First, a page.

Radio-location depends on two techniques. Even the military’s classified equipment uses the same basic principles of signal strength and relative bearing. It’s possible to judge how close a transmitter is by the strength of the signal. Anyone who tries to find a transmitter can tell whether he’s getting closer or farther away by how loud the signal is.
Direction-finding by relative bearing depends on the fact that many antennas are directional: the strength of the signal relates to their position. Anyone who has used a television with a “rabbit ears” antenna knows how this works. Even certain types of outside antennas must be pointed toward the transmitter for the best reception.
Even an antenna not constructed to be directional receives better in one position in relation to the transmitter. A few tests with a friend operating the transmitter can show you what position gives you the best reception with your antenna. The results vary with the type of antenna, which makes it absolutely necessary to run tests on your own equipment.
Anyone who tries to locate a transmitter, unless he has very specialized equipment, will not know from which side the signal is coming, even when he finds the position that gives him the strongest reception.
He will, however, know that the transmitter is somewhere along a certain line. If he changes his position by a few hundred yards, he’ll find that the bearing is different, and he’ll be able to plot the bearings on a map, or even judge them intuitively, to find where they meet, which will tell him the location of the transmitter.
If there are two receivers, the task is easier and quicker. Each can “home in” on the transmission simultaneously with the other, which will be important if the transmission is short. Unless the person operating the transmitter is a “motor-mouth.” there may not be enough time for one person to move far enough to get a second bearing.
From this brief understanding of the ways in which your radio can be used against you, it’s possible to lay out some defensive measures to eliminate or reduce the risks.
Strategies for maintaining communication security
1. Keep radio silence.
This is the only sure defense. An eavesdropper can’t hear you If you don’t say anything. You can use your mobile phones for communication, stringing telephone wire from one site to another when you have enough wire is also an option. You can send someone to carry the message, which is usually practical because few messages are likely to be urgent.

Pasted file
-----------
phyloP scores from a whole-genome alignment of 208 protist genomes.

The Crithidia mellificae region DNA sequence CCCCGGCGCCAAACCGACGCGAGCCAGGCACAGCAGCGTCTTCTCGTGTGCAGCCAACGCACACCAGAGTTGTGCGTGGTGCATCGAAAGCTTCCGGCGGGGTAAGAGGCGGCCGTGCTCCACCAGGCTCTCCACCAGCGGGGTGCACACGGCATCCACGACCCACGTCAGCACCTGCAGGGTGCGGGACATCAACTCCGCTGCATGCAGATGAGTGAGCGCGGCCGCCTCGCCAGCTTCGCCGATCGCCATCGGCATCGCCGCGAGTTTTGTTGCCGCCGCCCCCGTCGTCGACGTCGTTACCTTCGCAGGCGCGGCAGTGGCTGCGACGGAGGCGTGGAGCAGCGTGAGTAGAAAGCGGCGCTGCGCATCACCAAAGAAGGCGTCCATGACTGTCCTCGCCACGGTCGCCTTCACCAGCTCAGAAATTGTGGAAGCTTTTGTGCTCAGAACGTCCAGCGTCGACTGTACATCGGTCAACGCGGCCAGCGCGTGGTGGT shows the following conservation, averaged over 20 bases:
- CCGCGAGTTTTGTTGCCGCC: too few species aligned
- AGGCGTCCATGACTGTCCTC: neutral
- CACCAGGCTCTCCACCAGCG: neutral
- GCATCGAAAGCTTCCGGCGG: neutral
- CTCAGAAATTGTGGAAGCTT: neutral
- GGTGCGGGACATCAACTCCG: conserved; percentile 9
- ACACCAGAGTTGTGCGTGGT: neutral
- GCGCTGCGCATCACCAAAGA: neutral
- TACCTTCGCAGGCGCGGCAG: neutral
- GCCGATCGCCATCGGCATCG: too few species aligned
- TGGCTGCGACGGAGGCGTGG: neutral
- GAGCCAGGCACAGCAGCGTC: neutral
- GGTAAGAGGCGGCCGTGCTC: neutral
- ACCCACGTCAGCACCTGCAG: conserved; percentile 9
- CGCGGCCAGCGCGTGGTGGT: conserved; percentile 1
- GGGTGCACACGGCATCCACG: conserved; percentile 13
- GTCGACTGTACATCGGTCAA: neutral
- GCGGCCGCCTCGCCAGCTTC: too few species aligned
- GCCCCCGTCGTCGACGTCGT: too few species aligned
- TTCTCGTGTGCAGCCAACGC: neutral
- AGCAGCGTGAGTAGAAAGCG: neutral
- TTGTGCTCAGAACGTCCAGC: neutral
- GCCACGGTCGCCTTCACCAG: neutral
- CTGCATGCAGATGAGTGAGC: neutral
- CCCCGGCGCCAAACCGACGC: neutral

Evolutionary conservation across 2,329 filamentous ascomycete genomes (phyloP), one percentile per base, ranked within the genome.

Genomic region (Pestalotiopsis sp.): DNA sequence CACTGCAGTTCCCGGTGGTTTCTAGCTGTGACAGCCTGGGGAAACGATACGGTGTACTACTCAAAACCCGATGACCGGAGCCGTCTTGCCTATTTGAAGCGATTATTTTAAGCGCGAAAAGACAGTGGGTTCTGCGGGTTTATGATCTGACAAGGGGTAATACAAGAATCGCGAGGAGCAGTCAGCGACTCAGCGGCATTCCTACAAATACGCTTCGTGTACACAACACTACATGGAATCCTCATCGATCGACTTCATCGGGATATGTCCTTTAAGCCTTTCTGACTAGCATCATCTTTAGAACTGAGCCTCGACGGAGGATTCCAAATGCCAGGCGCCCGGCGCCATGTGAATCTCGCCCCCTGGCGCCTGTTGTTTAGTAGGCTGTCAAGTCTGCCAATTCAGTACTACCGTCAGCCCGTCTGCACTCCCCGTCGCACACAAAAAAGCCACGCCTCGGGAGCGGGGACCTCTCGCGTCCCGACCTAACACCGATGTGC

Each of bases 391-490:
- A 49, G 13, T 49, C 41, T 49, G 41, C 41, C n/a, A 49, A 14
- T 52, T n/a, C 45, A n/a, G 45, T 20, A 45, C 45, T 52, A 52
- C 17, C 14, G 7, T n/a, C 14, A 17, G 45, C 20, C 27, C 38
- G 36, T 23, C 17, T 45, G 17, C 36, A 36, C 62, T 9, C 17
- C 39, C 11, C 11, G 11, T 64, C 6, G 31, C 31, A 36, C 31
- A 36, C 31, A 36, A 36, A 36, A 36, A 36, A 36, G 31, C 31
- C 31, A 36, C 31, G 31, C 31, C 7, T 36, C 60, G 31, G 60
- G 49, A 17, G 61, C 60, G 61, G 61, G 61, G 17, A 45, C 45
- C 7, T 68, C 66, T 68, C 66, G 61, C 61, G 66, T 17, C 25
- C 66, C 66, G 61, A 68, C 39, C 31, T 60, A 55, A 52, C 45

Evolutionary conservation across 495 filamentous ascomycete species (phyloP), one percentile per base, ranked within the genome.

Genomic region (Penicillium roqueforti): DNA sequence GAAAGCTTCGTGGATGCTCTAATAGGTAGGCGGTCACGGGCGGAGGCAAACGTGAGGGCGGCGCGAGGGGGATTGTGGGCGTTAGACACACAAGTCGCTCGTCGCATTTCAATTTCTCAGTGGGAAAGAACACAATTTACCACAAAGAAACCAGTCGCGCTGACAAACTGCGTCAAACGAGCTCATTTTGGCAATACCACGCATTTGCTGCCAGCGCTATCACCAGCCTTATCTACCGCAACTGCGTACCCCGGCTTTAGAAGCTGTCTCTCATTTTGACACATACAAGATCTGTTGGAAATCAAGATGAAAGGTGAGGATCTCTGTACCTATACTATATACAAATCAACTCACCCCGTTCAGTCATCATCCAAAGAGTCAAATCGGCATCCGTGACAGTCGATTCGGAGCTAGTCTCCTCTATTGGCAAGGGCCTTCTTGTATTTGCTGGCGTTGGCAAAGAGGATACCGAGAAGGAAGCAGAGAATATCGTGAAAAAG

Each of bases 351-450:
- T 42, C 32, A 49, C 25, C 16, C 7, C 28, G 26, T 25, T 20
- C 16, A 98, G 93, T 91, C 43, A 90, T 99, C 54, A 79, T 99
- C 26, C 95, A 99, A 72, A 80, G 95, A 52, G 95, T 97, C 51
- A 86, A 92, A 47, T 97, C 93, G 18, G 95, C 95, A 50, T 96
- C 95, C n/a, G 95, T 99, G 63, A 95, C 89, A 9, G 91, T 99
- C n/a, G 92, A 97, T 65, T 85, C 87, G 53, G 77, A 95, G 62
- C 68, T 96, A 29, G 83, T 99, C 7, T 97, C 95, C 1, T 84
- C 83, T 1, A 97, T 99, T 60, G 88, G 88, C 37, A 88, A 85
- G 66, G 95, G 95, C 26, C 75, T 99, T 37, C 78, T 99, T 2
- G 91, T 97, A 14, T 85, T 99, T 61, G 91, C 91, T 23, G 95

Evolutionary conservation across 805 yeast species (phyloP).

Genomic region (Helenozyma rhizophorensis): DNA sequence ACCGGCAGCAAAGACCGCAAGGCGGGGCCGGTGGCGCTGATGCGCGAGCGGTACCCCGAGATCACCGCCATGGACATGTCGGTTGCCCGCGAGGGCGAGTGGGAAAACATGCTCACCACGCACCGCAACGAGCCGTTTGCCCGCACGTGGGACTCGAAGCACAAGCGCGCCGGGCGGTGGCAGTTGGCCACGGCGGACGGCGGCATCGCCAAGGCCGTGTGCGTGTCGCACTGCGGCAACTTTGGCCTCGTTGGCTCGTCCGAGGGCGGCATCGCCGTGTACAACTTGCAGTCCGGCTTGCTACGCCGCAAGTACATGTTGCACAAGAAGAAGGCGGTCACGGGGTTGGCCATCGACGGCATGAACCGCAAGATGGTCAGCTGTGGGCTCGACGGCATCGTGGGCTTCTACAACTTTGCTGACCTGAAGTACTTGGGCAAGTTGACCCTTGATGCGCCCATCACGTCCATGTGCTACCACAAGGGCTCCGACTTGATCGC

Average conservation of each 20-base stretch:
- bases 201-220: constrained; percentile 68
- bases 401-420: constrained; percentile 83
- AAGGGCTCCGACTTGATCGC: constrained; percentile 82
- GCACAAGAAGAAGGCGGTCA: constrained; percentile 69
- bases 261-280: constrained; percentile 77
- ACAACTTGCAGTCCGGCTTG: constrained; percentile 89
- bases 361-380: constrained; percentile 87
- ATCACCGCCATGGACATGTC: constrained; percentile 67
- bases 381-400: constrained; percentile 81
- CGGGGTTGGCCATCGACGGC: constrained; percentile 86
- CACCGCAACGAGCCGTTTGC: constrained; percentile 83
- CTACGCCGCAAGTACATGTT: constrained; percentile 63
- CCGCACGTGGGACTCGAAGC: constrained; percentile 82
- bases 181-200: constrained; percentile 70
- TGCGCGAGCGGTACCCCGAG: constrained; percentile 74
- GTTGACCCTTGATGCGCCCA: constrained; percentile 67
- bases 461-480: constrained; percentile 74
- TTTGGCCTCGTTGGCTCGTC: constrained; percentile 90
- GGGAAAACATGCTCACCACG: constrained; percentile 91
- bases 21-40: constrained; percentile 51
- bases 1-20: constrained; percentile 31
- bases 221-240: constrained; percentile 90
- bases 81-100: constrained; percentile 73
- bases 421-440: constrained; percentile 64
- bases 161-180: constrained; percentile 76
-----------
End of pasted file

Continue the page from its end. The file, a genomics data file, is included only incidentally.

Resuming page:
Use the radio only for listening. You probably have already planned to do this, as in a crisis, you will depend heavily on the Emergency Broadcast System, shortwave, and other bands for your information. This has the advantage of saving your batteries, as listening uses far less power than transmitting.2.
2. Listen in
Listen aggressively, sweeping the various channels available to you. Someone may be transmitting near you, and you’ll want to have a chance to determine whether they are friendly or hostile, and what their intentions are.
Use the same techniques that might be employed against you—traffic analysis and direction-finding. If you have two radio sets, position them several hundred yards apart, and establish phone communication between them, so that the two operators can triangulate on a signal quickly.
Prepare in advance for some rudimentary direction-finding. Find out how directional your antenna is, and if you feel that it won’t do the job, construct a simple directional one. While antenna design is a very complex subject, and designing a technically correct one requires some mathematical calculations, you don’t have to do a perfect job. For your purpose, a cheap and dirty direction finder will do.
With a lot of planning and a little bit of luck, you'll be able to maintain total communication security by following and implementing these strategies.